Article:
Fuel and energy tax cuts to be extended as part of €2bn budget package

Seen & heard: Coalition’s budget plans; Sisk’s threat to exit social housing schemes; demand for cheaper, own-brand groceries

The Government is set to extend the current fuel tax cuts and the reduced VAT rate for electricity, as part of a budget package in excess of €2 billion aimed at easing the cost of living crisis, the Business Post reports. Ministers are due to sign off tomorrow on the Summer Economic Statement, which will give an update on the Government’s budgetary framework. The existing budget package of €1.5 billion — comprising tax cuts of €500 million and spending increases of €1 billion — is expected to be increased to a figure in excess of €2 billion. One Coalition source said that the tax package, which will be focused on increasing income tax bands and credits, would be a lot more than €500 million. It will be matched again by a similar-sized social welfare package.

US stocks see worst first-half drop in more than 50 years

US stocks have seen their worst first half of a year since 1970, as concerns grow over how steps to curb inflation will affect economic growth, the BBC reports. In the last six months, the benchmark S&P 500 index fell 20.6%, while other major US indexes also dropped sharply. Stocks in the UK, mainland Europe and Asia have also suffered steep losses. It comes as central banks around the world are trying to rein in soaring living costs, with prices of essential goods like food and fuel jumping.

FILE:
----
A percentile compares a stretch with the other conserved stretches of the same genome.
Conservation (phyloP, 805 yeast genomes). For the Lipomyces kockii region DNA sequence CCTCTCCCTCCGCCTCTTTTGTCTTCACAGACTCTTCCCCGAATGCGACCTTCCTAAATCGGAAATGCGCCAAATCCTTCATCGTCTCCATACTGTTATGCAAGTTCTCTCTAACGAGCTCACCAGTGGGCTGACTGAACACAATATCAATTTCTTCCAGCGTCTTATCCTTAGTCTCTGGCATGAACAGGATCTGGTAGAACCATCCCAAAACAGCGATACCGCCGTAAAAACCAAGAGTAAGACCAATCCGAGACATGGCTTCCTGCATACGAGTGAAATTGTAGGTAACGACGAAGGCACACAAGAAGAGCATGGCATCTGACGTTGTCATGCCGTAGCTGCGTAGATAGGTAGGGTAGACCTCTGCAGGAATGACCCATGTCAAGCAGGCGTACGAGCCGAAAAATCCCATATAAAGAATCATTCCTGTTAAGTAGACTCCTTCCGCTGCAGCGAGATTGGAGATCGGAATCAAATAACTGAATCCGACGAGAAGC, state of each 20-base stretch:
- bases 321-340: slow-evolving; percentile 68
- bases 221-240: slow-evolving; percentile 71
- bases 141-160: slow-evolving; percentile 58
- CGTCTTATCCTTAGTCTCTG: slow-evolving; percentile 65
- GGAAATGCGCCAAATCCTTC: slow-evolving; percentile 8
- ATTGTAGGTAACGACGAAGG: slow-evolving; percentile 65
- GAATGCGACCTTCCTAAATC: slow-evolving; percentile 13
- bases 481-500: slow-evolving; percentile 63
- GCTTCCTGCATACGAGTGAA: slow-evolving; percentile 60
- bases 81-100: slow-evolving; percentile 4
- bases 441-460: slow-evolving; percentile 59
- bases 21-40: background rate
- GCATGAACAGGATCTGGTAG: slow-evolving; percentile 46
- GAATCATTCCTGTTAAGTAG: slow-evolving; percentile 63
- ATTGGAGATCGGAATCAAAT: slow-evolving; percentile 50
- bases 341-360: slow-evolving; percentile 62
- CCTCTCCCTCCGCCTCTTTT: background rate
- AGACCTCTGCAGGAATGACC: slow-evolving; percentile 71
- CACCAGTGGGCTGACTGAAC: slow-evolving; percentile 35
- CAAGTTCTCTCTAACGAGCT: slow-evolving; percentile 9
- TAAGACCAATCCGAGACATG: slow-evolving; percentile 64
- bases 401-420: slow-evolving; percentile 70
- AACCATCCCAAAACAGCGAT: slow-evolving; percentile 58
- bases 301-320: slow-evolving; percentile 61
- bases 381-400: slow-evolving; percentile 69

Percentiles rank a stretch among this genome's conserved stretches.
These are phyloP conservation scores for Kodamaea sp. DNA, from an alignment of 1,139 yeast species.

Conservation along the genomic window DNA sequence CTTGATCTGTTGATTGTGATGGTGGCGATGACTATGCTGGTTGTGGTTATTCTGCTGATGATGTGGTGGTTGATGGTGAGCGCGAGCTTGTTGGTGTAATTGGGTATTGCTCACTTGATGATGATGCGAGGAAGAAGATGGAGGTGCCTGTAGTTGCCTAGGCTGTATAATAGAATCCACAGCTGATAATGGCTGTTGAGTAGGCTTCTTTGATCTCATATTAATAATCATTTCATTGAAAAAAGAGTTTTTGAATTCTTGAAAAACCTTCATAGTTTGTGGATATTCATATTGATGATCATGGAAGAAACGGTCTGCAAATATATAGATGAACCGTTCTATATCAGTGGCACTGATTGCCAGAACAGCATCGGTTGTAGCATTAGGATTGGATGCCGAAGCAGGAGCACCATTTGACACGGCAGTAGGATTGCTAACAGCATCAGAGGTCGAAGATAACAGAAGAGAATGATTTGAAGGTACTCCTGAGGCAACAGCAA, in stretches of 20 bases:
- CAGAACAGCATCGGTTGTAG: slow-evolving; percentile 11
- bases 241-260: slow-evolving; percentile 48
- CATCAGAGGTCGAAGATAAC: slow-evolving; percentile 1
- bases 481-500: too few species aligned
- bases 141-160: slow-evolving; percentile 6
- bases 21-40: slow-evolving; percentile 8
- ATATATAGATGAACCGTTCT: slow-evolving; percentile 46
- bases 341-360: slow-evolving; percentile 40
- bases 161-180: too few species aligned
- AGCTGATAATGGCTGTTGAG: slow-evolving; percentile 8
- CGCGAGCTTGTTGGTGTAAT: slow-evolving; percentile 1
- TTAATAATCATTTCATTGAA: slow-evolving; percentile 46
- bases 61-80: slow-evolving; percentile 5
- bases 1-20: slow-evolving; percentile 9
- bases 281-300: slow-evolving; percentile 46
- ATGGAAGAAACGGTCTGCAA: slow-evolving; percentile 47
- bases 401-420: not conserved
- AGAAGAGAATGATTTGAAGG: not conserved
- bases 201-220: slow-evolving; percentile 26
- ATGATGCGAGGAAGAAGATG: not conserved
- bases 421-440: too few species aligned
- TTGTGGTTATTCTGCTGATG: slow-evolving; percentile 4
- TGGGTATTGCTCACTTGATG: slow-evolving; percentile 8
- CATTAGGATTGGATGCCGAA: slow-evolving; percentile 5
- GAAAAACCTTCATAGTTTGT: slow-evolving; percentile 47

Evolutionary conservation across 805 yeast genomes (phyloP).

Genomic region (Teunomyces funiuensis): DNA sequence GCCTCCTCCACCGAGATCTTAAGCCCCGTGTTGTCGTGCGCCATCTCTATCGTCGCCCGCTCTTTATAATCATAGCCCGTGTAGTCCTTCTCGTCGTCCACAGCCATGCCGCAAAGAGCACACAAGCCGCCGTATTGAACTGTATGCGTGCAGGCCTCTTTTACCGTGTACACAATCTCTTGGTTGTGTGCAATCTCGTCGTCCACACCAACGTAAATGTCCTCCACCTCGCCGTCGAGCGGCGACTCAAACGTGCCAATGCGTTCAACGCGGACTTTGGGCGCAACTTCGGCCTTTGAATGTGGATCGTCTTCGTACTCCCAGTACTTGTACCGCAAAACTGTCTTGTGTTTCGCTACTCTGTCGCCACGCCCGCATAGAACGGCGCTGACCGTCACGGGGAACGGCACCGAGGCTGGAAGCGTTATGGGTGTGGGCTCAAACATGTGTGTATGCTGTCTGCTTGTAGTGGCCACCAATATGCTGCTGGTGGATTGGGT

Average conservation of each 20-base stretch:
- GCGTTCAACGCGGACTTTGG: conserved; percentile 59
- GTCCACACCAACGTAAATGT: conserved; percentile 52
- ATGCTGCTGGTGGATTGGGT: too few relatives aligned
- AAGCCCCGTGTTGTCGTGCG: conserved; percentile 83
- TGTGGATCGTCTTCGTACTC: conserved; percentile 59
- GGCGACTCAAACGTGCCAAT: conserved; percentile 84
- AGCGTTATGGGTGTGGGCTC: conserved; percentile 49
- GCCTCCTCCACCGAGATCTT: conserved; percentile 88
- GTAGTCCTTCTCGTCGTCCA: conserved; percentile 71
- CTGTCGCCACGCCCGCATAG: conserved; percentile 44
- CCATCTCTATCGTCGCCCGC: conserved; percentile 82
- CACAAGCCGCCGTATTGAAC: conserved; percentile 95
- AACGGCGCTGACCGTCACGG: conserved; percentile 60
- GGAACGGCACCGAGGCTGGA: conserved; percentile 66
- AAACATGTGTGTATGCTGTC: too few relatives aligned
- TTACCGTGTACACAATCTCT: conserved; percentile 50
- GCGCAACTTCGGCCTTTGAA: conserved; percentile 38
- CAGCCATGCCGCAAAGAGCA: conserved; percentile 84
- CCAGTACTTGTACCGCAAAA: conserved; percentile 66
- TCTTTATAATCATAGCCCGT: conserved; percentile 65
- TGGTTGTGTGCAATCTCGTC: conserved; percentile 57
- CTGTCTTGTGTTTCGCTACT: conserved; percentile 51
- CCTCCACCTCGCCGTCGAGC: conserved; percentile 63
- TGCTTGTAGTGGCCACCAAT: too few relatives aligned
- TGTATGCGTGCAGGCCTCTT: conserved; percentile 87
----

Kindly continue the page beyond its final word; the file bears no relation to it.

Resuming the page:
Sisk threatened to pull out of all future social housing schemes over costs

Sisk, Ireland’s largest building contractor, threatened to pull out of all future social and affordable housing developments before the Government announced it would intervene to cover some construction cost inflation, the Business Post has learned. In a letter to Minister for Housing Darragh O’Brien, Sisk chief executive Paul Brown said the company had been “consistently realising losses” on all social housing projects to date, which was “ultimately undermining the viability” of the business.

Bank of Ireland and Davy manage a third of assets invested by Ireland’s wealthiest households

Bank of Ireland and Davy now manage about a third of the invested assets of Ireland’s wealthiest households, according to a report in the Sunday Independent. Research by PwC, commissioned by Davy at the time of its takeover by Bank of Ireland, assessed the size of the market for invested financial assets of the top 10 per cent of wealthiest households in the State. Invested assets cover wealth managed by financial service providers in the State.

‘Marked increase’ in demand for cheaper, own-brand items in Irish supermarkets

Supermarket groups in Ireland are recording increased demand for their own-brand ranges as consumers across the country continue to feel the pinch from rampant inflationary pressures. In response to questions from the Sunday Independent, Musgrave, which owns grocers SuperValu and Centra, said it had noticed a “marked increase” in demand for its own-brand ranges. It added that it has “significantly increased” the amount of own-brand, private label products it holds in its stores.